Madame de SÉVIGNÉ

a thing which makes everybody cry

Paris, Monday, Dec. 15, 1670.

I am going to tell you a thing the most astonishing, the most surprising, the most marvelous, the most miraculous, the most magnificent, the most confounding, the most unheard of, the most singular, the most extraordinary, the most incredible, the most unforeseen, the greatest, the least, the rarest, the most common, the most public, the most private till today, the most brilliant, the most enviable; in short, a thing of which there is but one example in past ages, and that not an exact one either ; a thing that we can not believe at Paris ; how then will it gain credit at Lyons ? a thing which makes everybody cry, "Lord have mercy upon us !" a thing which causes the greatest joy to Madame de Rohan and Madame de Hauterive; a thing, in fine, which is to happen on Sunday next, when those who are present will doubt , the evidence of their senses ; a thing which, though it is to be done on Sunday, yet perhaps will not be finished on Monday. I can not bring myself to tell it you ; guess what it is. I give you three times to do it in. What, not a word to throw at a dog ? Well then, I find I must tell you. Monsieur de Lauzun is to be married next Sunday at the Louvre, to pray guess to whom !

I give you four times to do it in, I give you six, I give you a hundred.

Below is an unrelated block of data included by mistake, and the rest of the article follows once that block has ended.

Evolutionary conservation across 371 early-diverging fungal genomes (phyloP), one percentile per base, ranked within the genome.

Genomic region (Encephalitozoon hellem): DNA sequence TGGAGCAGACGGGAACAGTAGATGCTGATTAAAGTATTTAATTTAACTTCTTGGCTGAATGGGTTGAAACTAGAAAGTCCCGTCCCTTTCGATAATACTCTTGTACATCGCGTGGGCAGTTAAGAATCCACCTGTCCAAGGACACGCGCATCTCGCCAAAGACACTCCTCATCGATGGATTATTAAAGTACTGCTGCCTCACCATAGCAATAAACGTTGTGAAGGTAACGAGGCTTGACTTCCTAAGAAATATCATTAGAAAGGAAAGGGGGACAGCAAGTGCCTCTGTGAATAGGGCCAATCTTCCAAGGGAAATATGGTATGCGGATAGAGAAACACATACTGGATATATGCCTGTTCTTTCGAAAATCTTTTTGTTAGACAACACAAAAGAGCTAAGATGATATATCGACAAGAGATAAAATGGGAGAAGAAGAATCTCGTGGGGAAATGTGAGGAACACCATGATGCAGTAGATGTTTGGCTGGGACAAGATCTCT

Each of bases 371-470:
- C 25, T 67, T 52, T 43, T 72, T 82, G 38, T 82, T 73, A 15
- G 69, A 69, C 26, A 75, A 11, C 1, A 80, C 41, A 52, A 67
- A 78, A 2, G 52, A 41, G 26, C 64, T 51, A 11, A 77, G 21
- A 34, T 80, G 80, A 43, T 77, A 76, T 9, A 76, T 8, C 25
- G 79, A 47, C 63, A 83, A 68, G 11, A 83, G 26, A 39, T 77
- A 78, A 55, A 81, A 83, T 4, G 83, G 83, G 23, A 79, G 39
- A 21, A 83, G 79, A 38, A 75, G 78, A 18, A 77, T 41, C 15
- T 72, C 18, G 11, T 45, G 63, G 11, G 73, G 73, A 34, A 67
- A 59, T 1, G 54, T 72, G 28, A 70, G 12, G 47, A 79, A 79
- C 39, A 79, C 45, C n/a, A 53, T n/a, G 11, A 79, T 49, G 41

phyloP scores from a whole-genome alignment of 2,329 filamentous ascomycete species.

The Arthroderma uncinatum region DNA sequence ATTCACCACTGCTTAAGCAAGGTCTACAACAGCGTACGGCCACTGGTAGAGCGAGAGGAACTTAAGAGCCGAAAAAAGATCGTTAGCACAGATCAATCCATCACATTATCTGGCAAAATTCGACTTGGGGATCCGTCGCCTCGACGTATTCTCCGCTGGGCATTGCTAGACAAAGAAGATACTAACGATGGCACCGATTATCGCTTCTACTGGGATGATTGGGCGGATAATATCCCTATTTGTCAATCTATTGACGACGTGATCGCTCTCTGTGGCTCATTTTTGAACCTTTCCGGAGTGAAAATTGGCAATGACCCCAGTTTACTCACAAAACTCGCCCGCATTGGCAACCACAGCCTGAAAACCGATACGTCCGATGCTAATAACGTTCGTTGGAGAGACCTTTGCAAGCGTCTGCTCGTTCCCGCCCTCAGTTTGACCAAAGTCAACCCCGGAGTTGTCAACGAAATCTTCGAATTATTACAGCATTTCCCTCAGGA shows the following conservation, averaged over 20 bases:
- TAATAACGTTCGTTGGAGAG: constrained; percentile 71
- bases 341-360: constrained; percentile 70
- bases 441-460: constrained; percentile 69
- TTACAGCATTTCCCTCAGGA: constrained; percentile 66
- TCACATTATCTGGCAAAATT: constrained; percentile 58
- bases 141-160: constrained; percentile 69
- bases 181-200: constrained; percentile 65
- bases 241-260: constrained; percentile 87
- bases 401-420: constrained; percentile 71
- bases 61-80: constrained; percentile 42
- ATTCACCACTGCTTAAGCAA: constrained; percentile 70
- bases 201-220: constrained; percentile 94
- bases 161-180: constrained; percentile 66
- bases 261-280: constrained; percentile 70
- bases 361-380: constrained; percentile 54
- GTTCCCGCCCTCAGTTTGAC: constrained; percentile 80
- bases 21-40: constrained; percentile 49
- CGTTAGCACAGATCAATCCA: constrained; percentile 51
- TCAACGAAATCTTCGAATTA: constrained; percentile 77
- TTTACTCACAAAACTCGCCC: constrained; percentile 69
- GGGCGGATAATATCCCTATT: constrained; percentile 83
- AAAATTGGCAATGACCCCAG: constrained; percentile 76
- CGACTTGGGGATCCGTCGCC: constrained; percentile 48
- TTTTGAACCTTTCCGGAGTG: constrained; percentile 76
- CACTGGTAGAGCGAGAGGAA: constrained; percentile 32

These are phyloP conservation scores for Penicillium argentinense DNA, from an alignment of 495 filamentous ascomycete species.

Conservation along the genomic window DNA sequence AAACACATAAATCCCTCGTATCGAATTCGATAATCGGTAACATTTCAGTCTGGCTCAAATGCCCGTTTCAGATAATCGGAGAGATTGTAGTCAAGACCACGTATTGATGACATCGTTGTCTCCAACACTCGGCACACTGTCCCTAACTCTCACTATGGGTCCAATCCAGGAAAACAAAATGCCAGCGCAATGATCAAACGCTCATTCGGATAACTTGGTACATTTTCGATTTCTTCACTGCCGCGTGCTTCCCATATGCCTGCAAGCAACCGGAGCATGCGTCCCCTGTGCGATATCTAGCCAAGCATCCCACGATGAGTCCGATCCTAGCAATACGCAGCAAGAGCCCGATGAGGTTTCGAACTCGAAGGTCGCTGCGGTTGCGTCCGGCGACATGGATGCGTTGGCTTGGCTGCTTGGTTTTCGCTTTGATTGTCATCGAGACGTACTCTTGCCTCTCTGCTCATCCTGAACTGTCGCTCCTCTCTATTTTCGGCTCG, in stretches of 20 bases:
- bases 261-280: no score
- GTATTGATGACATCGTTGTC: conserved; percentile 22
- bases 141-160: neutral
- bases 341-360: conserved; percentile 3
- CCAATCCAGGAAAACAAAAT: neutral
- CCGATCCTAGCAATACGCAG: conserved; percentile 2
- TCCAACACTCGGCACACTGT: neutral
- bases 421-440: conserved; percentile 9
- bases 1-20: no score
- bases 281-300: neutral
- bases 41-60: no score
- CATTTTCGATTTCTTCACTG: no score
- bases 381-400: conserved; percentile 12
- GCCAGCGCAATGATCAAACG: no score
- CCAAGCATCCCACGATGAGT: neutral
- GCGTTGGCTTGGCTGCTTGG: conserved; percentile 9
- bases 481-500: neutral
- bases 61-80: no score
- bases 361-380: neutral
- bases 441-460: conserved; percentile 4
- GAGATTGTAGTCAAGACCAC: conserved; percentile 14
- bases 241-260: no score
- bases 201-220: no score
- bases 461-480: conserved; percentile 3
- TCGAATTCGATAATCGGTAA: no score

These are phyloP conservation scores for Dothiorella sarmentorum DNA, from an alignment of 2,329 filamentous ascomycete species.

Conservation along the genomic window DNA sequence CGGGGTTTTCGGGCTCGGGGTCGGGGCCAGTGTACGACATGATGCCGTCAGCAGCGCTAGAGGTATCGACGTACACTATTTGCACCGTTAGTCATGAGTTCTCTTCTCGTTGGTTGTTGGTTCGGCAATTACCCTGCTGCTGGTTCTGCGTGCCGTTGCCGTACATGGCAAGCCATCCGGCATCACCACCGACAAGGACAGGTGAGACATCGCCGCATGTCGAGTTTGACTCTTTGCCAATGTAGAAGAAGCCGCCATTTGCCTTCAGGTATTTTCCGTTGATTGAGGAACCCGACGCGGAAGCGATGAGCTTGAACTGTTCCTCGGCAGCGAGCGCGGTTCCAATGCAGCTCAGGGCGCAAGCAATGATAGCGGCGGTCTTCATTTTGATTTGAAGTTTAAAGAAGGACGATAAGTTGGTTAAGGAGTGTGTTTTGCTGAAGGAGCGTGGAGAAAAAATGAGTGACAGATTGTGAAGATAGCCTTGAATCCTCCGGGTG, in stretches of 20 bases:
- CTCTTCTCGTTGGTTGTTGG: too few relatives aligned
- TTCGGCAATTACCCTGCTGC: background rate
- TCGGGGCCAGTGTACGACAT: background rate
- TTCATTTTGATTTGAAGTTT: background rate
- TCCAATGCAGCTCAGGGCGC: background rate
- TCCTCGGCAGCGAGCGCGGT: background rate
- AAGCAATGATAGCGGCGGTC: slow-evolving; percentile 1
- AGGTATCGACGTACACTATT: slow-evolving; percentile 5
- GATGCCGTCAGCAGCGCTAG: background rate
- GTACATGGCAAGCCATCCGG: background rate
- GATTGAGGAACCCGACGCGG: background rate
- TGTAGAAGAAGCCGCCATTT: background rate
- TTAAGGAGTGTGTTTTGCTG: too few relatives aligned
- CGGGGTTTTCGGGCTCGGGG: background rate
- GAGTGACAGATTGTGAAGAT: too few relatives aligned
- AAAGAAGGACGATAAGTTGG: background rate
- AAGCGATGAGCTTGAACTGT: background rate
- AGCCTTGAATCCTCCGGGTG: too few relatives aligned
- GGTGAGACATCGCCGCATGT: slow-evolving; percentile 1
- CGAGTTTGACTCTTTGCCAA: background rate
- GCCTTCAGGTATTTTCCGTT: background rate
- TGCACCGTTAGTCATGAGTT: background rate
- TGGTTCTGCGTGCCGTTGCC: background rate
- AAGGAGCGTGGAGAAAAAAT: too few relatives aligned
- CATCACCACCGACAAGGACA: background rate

Says Madame de Coulanges, " It is really very hard to guess; perhaps it is Madame de la Valliere." Indeed, madam, it is not. "It is Mademoiselle de Eetz, then." No, nor she neither ; you are extremely provincial. " Lord bless me," say you, " what stupid wretches we are ! it is Mademoiselle de Colbert all the while." Nay, now you are still further from the mark." Why then it must certainly be Mademoiselle de Crequy." You have it not yet. Well, I find I must tell you at last. He is to be married next Sunday, at the Louvre, with the king's leave, to Mademoiselle, Mademoiselle de, Mademoiselle — guess, pray guess her name ; he is to be married to Mademoiselle, the great Mademoiselle ; Mademoiselle, daughter to the late Monsieur; Mademoiselle, grand-daughter of Henry the IVth; Mademoiselle d'Eu, Mademoiselle de Dombes, Mademoiselle de Montpensier, Mademoiselle d'Orleans, Mademoiselle, the king's cousin-german, Mademoiselle, destined to the throne, Mademoiselle, the only match in France that was worthy of Monsieur. What glorious matter for talk !

If you should burst forth like a bedlamite, say we have told you a lie, that it is false, that we are making a jest of you, and that a pretty jest it is, without wit or invention ; in short, if you abuse us, we shall think you quite in the right ; for we have done just the same things ourselves. Farewell, you will find by the letters you receive this post, whether we tell you truth or not.